|Home | About | Journals | Submit | Contact Us | Français|
The n-back is a putative working memory task frequently used in neuroimaging research; however, literature addressing n-back use in clinical neuropsychological evaluation is sparse. We examined convergent validity of the n-back with an established measure of working memory, digit span backward. The relationship between n-back performance and scores on measures of processing speed was also examined, as was the ability of the n-back to detect potential between-groups differences in control and Parkinson's disease (PD) groups. Results revealed no correlation between n-back performance and digit span backward. N-back accuracy significantly correlated with a measure of processing speed (Trail Making Test Part A) at the 2-back load. Relative to controls, PD patients performed less accurately on the n-back and showed a trend toward slower reaction times, but did not differ on any of the neuropsychological measures. Results suggest the n-back is not a pure measure of working memory, but may be able to detect subtle differences in cognitive functioning between PD patients and controls.
The n-back is a sequential letter memory task frequently used in neuroimaging research (Braver et al., 1997; Manoach et al., 1997; Perlstein, Dixit, Carter, Noll, & Cohen, 2003; Ragland et al., 2002). It parametrically varies working memory load, and thus task difficulty, while keeping overall task procedures constant across conditions. One promising aspect of the n-back is that there appear to be distinct neural substrates associated with task performance. Neuroimaging studies have demonstrated that increased working memory load on the n-back is associated with poorer performance in healthy participants and increased activation of the dorsolateral and inferior frontal regions of the prefrontal cortex (Braver et al., 1997; Manoach et al., 1997; Ragland et al., 2002). Behavioral performance on the n-back has been shown to discriminate between patients with dorsolateral prefrontal cortex dysfunction (e.g., schizophrenic patients) and healthy controls (Perlstein, Carter, Noll, & Cohen, 2001). This suggests that n-back performance may be sensitive to the integrity of the frontal lobes, with greater working memory loads placing greater demand upon frontally mediated cognitive functions. If so, the n-back may be a useful task for assessment of working memory ability within the context of clinical neuropsychological evaluation.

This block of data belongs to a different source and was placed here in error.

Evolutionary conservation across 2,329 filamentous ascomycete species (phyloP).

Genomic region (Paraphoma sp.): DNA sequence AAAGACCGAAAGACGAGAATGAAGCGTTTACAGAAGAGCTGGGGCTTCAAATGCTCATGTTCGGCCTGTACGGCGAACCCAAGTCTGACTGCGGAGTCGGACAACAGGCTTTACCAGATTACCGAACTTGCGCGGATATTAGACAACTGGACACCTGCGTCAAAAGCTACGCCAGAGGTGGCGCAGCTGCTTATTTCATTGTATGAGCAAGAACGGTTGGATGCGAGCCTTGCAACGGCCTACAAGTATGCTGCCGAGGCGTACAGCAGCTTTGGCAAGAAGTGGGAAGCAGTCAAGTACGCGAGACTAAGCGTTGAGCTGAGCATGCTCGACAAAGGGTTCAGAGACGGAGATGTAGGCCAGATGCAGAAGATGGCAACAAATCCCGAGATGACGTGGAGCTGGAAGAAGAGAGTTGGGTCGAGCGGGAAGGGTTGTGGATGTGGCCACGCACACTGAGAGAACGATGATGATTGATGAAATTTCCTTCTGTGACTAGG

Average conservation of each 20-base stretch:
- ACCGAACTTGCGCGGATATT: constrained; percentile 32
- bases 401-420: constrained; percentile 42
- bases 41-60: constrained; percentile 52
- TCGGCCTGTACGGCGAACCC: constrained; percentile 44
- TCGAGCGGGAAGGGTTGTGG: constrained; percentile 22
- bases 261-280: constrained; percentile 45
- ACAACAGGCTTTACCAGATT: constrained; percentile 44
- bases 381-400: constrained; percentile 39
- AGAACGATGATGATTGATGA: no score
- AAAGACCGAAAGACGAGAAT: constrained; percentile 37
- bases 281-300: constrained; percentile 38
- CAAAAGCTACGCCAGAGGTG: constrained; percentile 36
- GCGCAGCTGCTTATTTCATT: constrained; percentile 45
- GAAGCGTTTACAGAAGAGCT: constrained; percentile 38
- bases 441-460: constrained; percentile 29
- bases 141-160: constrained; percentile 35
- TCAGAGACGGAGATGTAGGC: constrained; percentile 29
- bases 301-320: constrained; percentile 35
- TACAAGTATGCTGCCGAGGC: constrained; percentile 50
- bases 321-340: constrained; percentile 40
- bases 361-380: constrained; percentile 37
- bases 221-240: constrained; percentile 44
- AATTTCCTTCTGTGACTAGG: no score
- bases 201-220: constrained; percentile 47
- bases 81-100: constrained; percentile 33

Despite its widespread use in neuroimaging studies, examination of the n-back as a clinical measure has received little attention. The primary aim of the current report was to determine whether performance on the n-back shows convergent validity with a commonly used clinical measure of working memory, digit span backward. A secondary aim was to determine the relative influence of processing speed upon n-back performance by examining the relationship between n-back performance and clinical measures requiring a speeded processing component (Stroop word reading, Stroop color naming, and Trail Making Test Part A [TMT A]). A final aim was to compare n-back performance in a control and patient groups (individuals with Parkinson's disease [PD]) to examine the ability of the n-back to detect between-groups differences, as prior studies have shown that deficits in working memory are commonly found in PD patients early on in the disease course (Costa et al., 2003; Owen et al., 1992, 1995).